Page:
CSERS Libya visits Kipp & Zonen for training on solar radiation measurement

KIPP & ZONEN wrote on May 11, 2014: CSERS stands for the Centre for Solar Energy Research and Studies in Tripoli, Libya. In March we had the pleasure to welcome three representatives of CSERS for a customised training course on solar radiation, its measurement, Kipp & Zonen products and their applications in solar energy. They already work with a range of Kipp & Zonen instruments and have recently installed a SOLYS 2 sun tracker. CSERS is investigating a possible expansion of solar monitoring points across Libya.

Mr. Akram All Abdullah Essnid, Mr. Ahmed .M. Ahmed Buishi and Mr. Aboulmonam Ahmida Yousf El Edawde are the team responsible for monitoring the data measured by the solar monitoring instruments and selecting sites for new installations whilst keeping in accordance with WMO and ISO guidelines.

Research by Nottingham Trent University in the UK shows that Libya could generate approximately five times the amount of energy from solar power than it currently produces from crude oil. The country has an average daily solar radiation rate of about 7.1 kilowatt hours per square meter per day (kWh/m²/day) on a flat plane on the coast and 8.1kWh/m²/day in the south, compared with just 2.95kWh/m²/day in the UK.

The CSERS has a history back to 1937 and has been running as an independent organization since 1993. It is strongly connected to the Ministry of Higher Education & Scientific Research. The Centre carries out studies and research programs in the field of solar energy and proposes plans for wider usage of solar energy as well as providing a better understanding of this vital field. Two small-scale solar energy applications they have implemented are; a practical field project for solar water heaters, and the use of solar cells for electrical energy generation for small tents for camel shepherds.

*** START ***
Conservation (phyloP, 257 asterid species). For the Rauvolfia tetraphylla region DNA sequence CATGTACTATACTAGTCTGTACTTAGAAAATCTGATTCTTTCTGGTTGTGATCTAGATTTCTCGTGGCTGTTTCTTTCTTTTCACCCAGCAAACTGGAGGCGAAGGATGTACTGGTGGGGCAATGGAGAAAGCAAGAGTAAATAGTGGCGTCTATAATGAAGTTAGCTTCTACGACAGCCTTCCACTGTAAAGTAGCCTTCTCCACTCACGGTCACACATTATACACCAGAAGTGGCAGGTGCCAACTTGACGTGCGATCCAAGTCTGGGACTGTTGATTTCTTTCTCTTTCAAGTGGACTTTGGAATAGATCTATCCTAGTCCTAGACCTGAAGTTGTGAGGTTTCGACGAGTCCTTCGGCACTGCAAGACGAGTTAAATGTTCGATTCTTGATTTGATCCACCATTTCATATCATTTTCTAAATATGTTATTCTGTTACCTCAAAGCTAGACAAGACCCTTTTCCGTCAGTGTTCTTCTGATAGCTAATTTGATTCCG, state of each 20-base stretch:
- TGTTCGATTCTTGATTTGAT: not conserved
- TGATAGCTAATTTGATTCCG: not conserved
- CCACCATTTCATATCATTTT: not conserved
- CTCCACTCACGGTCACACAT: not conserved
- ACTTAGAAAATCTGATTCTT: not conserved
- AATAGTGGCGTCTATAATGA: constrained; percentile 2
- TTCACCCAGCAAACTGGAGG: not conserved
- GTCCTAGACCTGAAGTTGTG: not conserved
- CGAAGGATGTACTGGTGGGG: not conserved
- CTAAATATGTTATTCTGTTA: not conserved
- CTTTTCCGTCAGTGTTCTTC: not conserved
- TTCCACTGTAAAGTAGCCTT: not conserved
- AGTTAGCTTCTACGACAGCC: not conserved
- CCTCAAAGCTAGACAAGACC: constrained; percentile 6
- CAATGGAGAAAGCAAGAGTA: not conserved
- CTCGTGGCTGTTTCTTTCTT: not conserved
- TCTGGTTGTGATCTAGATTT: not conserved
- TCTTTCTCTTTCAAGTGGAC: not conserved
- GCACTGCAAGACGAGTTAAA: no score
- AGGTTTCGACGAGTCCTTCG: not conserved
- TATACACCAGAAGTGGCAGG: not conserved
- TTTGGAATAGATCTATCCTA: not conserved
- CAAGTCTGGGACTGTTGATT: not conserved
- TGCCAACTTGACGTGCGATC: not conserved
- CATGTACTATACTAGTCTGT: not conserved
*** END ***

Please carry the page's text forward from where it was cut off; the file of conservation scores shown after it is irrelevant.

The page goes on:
The CSERS has developed an automatic weather station (AWS) that is installed at several universities in Libya. Every AWS measures global horizontal solar radiation with the Kipp & Zonen CMA11 albedometer. The choice to use an albedometer was made to also obtain reflected solar radiation as information for agricultural studies. The desert climate offers challenges for agriculture and water management and knowing the albedo of the surface and the energy balance between the ground and the atmosphere is very important. They will also be using Kipp & Zonen pyrgeometers to monitor the long-wave far infrared radiation exchange.

Furthermore CSERS uses the CMP 6 pyranometer, in some cases shaded with the CM 121B Shadow Ring to measure diffuse radiation, the CUV 5 broadband UV radiometer, the CSD 3 sunshine duration sensor and the SOLYS 2 sun tracker. All the measured data is publicly available.

The team of specialists traveled to Kipp & Zonen’s head office in Delft for the training course, to learn about new developments to meet our experts and to check if their installations and measurement practices need modifications or improvements. They have confidently returned to Libya with new insights and inspiration to continue and further develop their work in solar energy.